The next two photos show the walls as they looked once I got done mudding and got the walls primed for paint. This stage was exciting for us because for once it started looking like a new room. We love old houses and all, but we had been anticipating a new kitchen since the day we toured the house for the first time. I remember that day very clearly. And, it's one of my favorite things about my wife. Most women, and most men for that matter, would've walked in this house and almost immediately been turned off by the hideous wallpaper everywhere they looked, or the 1968 curtains that had likely never been washed, or the bathroom that resembled a truck stop's restroom, or the kitchen that had been rained in from broken water pipes in the bathroom above. But, my wife and I saw the same thing. We saw past all the wallpaper, dirt, and work that it would take straight through to the finished product.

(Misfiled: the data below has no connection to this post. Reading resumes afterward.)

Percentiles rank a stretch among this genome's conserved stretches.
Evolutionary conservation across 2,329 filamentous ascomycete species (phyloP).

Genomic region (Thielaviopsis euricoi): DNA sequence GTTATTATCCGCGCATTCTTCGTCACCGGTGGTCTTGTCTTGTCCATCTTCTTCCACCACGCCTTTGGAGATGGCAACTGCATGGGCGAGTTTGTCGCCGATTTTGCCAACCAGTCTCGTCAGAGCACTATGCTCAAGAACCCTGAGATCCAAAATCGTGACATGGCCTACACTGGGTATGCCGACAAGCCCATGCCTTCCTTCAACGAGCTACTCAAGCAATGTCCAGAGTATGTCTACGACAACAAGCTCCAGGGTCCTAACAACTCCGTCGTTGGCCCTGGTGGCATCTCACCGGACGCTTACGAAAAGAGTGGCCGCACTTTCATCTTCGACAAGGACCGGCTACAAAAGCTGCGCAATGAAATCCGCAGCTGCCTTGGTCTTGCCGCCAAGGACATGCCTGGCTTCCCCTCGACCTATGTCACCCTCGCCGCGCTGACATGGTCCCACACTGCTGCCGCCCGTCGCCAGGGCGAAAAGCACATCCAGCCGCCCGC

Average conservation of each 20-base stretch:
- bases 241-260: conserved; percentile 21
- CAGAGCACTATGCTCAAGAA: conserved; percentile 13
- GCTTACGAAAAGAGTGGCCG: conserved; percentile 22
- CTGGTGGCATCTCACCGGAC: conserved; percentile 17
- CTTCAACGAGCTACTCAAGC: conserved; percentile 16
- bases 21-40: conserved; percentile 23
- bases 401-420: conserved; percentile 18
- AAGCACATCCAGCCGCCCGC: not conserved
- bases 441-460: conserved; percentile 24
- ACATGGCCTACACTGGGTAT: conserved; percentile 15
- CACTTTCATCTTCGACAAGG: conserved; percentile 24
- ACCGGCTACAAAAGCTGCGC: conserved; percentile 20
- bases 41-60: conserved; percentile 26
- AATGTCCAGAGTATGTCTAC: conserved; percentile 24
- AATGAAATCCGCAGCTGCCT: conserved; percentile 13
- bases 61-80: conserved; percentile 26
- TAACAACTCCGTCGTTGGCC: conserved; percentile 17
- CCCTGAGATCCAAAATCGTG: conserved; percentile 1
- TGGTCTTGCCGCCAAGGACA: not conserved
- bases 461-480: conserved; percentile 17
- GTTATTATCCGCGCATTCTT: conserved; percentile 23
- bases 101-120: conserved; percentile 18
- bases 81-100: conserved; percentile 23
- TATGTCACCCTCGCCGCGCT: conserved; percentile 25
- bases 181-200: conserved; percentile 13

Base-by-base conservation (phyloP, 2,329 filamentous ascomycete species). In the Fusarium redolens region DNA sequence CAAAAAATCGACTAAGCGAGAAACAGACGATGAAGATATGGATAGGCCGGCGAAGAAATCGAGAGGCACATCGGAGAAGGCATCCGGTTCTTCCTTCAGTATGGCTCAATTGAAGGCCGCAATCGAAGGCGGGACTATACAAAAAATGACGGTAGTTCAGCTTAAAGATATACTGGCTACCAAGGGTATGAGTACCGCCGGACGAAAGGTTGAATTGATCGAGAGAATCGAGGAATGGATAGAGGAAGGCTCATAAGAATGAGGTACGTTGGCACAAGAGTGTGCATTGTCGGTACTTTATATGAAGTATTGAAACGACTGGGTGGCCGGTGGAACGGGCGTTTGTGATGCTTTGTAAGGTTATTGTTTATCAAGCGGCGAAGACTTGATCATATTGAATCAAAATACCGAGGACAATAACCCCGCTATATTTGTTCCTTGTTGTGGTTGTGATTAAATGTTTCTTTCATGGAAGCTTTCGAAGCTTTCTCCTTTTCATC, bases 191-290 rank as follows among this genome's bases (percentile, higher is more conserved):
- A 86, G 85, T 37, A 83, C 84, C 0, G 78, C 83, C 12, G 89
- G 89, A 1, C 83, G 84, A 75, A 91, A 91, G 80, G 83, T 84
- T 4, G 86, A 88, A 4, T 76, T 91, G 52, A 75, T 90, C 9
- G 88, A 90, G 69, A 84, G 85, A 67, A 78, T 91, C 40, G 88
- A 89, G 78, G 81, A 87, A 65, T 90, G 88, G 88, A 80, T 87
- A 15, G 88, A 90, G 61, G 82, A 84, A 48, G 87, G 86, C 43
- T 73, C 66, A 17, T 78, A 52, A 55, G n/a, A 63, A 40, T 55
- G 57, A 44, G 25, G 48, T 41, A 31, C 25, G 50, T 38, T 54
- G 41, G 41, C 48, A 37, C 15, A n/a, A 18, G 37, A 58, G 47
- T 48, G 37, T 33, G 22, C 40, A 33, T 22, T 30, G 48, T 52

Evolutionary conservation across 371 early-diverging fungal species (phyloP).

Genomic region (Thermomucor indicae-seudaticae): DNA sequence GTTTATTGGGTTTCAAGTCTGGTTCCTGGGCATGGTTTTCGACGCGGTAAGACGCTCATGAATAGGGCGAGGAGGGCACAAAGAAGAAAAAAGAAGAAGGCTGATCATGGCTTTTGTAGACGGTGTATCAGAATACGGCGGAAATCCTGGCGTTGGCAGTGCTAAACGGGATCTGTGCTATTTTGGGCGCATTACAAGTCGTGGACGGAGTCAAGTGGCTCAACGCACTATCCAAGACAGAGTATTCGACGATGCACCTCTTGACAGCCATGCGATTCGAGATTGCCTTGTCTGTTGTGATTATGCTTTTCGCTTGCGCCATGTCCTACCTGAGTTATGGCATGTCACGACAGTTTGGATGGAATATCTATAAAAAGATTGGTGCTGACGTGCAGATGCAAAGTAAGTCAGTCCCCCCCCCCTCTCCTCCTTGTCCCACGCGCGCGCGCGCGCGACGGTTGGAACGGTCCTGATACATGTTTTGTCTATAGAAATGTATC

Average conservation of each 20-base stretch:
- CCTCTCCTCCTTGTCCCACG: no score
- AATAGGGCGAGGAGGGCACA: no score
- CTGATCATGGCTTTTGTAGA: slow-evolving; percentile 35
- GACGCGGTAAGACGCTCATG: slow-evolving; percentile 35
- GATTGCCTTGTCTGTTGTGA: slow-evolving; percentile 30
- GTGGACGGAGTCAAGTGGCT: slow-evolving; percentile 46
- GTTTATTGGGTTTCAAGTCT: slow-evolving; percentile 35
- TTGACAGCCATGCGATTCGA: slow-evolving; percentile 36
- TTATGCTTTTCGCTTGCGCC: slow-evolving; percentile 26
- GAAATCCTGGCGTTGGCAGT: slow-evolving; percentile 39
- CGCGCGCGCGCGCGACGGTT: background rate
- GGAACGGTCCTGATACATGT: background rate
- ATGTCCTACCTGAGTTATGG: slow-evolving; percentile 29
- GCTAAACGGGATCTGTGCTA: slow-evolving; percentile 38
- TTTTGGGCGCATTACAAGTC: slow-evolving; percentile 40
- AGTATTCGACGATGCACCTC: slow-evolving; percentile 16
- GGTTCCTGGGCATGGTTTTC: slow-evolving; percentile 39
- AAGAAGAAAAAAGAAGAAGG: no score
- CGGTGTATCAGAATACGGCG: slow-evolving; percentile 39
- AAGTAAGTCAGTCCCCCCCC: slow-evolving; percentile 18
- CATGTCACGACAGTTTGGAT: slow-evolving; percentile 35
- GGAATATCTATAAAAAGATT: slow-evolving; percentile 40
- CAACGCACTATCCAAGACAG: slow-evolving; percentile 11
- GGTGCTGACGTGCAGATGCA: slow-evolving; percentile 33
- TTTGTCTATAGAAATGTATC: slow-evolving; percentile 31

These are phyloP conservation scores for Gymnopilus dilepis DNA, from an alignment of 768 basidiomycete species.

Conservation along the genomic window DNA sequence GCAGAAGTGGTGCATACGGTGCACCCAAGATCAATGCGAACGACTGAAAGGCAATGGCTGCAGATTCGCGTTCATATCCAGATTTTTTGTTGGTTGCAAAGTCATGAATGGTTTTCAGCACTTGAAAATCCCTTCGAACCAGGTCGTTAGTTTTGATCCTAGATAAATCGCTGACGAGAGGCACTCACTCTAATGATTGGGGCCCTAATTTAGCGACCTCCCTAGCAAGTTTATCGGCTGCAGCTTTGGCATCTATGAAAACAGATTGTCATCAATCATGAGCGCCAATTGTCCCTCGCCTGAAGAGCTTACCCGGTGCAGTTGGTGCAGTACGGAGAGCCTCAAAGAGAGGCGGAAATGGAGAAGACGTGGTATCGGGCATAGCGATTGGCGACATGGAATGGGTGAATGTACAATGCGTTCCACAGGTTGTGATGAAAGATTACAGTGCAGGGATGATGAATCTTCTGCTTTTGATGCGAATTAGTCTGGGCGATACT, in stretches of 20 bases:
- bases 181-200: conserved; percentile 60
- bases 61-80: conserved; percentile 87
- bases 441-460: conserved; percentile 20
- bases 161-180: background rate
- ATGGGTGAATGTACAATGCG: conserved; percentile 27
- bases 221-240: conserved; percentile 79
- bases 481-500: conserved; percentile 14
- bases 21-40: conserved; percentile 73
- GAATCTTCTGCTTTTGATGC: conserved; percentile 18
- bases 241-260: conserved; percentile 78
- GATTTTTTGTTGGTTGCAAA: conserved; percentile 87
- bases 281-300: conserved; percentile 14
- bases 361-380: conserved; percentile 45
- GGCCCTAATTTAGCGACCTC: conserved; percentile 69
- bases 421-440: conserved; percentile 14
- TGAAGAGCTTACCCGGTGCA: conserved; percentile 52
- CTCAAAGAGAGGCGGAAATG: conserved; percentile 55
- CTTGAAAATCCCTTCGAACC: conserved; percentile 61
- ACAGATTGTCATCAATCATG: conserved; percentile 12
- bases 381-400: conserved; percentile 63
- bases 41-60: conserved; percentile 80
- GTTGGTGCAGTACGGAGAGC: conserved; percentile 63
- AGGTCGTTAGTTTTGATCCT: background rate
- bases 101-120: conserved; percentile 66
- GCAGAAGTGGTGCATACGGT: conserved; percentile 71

This photo is slightly off subject, but I forgot to add this one in when I was talking about the chimney a week ago. We used black grout upstairs for the bathroom tile, so we were prepared mentally for this mess. If you've ever grouted with black grout then you know, too. It's terrible. It absolutely will ruin your clothes, any towels or rags you use, the bucket, your gloves, and even your hands inside the gloves. Jodi was sportin' black hands for a week after this. Luckily for me, I managed to stay out of this project somehow. All I did was hold the ladder a few times. Cake job.

The next two photos show the walls as they were being painted. I drew out the locations of the cabinets on the wall and Jodi didn't waste paint for those areas. We only bought one gallon and we wanted plenty for touch up. The color was achieved by taking in one of Jodi's shoes and having Lowe's scan the color. We were unsure of how well they'd be able to match it, but the guy got it perfectly. He even seemed genuinely surprised at his own work. We love the color, too. In the daylight hours, you can see the subtle green tones pop out and at night it turns a very rich blue.